Designed by Sam Devlin, the Surf Scoter 22 seemed like an ideal little PNW cruiser.

When we briefly described our requirements for our perfect boat, he directed us to one of his models, moored just across from his perch on the foredeck of his TugZilla 26. We turned around, stared, looked at each other, and said in unison, “That looks like the boat that we saw in the Salish 100!” But unlike getting only a dockside view at that previous event, we were able to board Whistler, a Surf Scoter 22, given the permission of its owners, Randy and Karen Cox.

Randy was generous in his knowledge and hospitality, offering the history of, and design process for, Whistler. Laura and I were entranced with the spaciousness of the V-berth, the comfort of the pilothouse, and the layout of the cockpit.

Our only disappointment was the lack of sail power, with the small aft mizzen sail used only for stability, not power. As Randy had worked with Devlin, he was able to recommend another design, a small motor-sailer, the Lit’l Coot, which I promptly viewed upon returning home.

I became so intrigued with Devlin’s designs that I made an appointment to visit him at his current construction facility north of Olympia. We met him there on a cold and wet January day, amidst evergreens, man-made ponds, and storage barns, through which he graciously toured Laura and I, with his German Shepard, Oso, occasionally at his side. In the warmth of his workshop, which currently houses one of his models from 1996 with a beautiful new paint job, Devlin gave us a little history of his company and philosophy of his design process.

He started his successful career path with a simple sketch of a small boat for a friend while working in the fishing industry in Alaska. Even though he doubted that he could make a living designing and building boats, he finds himself 40 years later, still sketching boat hulls, pilothouses, and rigging, although now he relies primarily on computer-aided design (CAD) programs to bring his ideas to life.

CAD allows Devlin to make minor changes to a drawing with a click of the mouse. Prior to using a computer, an alteration to the sketch would have required him to completely erase a portion of the drawing and redraw the edited section. Designing on a computer also allows him the ability to send the images directly to a CNC machine, which laser cuts the parts with amazing accuracy, enabling Devlin to offer pre-cut kits to do-it-yourselfers like me.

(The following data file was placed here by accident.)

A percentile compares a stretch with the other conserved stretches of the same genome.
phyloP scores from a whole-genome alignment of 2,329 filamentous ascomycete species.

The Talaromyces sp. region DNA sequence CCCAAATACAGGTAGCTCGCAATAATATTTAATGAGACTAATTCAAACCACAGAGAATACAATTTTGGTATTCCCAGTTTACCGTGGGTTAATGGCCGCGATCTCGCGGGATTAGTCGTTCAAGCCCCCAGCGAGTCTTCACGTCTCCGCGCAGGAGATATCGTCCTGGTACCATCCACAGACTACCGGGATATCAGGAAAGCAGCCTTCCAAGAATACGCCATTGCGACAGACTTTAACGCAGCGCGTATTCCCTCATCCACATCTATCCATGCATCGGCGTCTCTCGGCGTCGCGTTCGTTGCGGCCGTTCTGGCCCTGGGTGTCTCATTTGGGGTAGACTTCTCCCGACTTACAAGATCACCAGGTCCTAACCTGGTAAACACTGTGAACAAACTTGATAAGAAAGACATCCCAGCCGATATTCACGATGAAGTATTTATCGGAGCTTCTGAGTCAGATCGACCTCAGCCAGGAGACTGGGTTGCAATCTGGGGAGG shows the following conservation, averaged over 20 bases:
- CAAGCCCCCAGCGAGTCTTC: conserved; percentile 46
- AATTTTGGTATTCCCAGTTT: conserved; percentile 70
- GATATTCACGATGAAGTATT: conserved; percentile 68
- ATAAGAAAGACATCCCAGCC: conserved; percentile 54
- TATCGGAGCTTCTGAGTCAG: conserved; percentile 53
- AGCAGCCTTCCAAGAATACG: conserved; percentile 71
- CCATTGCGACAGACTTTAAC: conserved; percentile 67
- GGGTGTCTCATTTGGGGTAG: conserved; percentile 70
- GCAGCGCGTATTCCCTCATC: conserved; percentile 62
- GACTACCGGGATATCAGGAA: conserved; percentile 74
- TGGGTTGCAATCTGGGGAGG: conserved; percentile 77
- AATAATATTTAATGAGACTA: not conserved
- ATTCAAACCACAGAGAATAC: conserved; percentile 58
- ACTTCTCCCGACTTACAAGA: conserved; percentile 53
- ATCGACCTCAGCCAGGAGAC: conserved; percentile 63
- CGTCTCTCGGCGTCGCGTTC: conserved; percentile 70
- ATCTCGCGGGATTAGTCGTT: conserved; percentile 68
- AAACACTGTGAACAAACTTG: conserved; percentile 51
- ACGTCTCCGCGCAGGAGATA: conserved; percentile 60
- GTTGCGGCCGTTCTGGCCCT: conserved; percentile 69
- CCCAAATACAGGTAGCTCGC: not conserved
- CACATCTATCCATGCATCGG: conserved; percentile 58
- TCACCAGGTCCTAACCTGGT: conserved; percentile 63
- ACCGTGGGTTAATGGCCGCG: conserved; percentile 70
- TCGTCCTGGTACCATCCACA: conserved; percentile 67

But Devlin himself essentially builds only one wooden-hulled boat at a time, although on rare occasions he has “assembly-lined” maybe five or six small dinghies. This unique approach to manufacturing allows him to continually adjust and improve his designs. He believes that mass-producing using molds for fiberglass hulls freezes innovation. And Devlin is constantly evolving, generating new methods and designs.

When Laura and I asked Devlin about his Surf Scoter and Li’l Coot models, he quickly informed us that he had improved both, increasing the sizes of each by a couple of feet, adding an enclosed head, and adjusting the hull shape for increased speed beyond the formula-calculated maximum.

Where the magic happens; Sam Devlin’s office near Olympia.

The final specs for the boats are not yet published, but in researching the original model we found that the version one of the Lit’l Coot is just under 18 feet in length with a 7-foot beam and a 2-and-a-half-foot draft. Her twin masts make her a yawl, utilizing a tabernacle hinged mainmast, which makes stepping the main an unthreatening prospect. So the boat is trailable, sailable, and powerable! She can use the same Yamaha 9.9 as Ariel, an engine which, after having its carb cleaned and fuel filter/water separator serviced, performs comfortably and fuel-efficiently.

While the Devlin boat seems to fit the bill for us, at least for now, we will continue our search, exploring other options that may yet appear to us. Our search has presented us with the Crealock 40 pilothouse as an option, although its size and price tag may remove it from serious consideration. And the Cooper 353 Pilothouse, Nauticat, Morgan, Cheoy Lee, and custom are all possibilities for future “perfect” boats.

When I was a kid, aviation, not sailing, was a big part of my family’s life. My dad loved planes the way we’re coming to love boats. It never ceased to amaze me that after he spotted an aircraft making its way across the afternoon sky he could identify the type of plane without binoculars. Maybe my dad was able to name every plane in the sky because there were simply fewer makes and models back then, as was also the case for cars and boats. Mass production has given the public so many more options to choose from. But, as Devlin laments, many of those models don’t have what he calls “the whimsy factor.”

What makes any vessel desirable, whether it be one for the air, land, or sea, Devlin believes, and I whole-heartedly agree, is the whimsy factor. For some, that may be luxury, for others, convenience and practicality; still others might find it in uniqueness or originality.

Until Laura and I discover what the whimsy factor looks like to us, we’ll just bundle up for the winter months, and get comfy and cozy with Ariel until the spring thaw brings us sunshine, warm days, and mild breezes. From smitten to frostbitten, in dreams and real experiences on the water, it’s all part of our journey into the wondrous world of boats and the Salish Sea.

David Casey is a retired math teacher and semi-professional woodworker and bass player. He plans on using his retirement to build a small sailboat and a kayak, and to explore the waters of southern Puget Sound.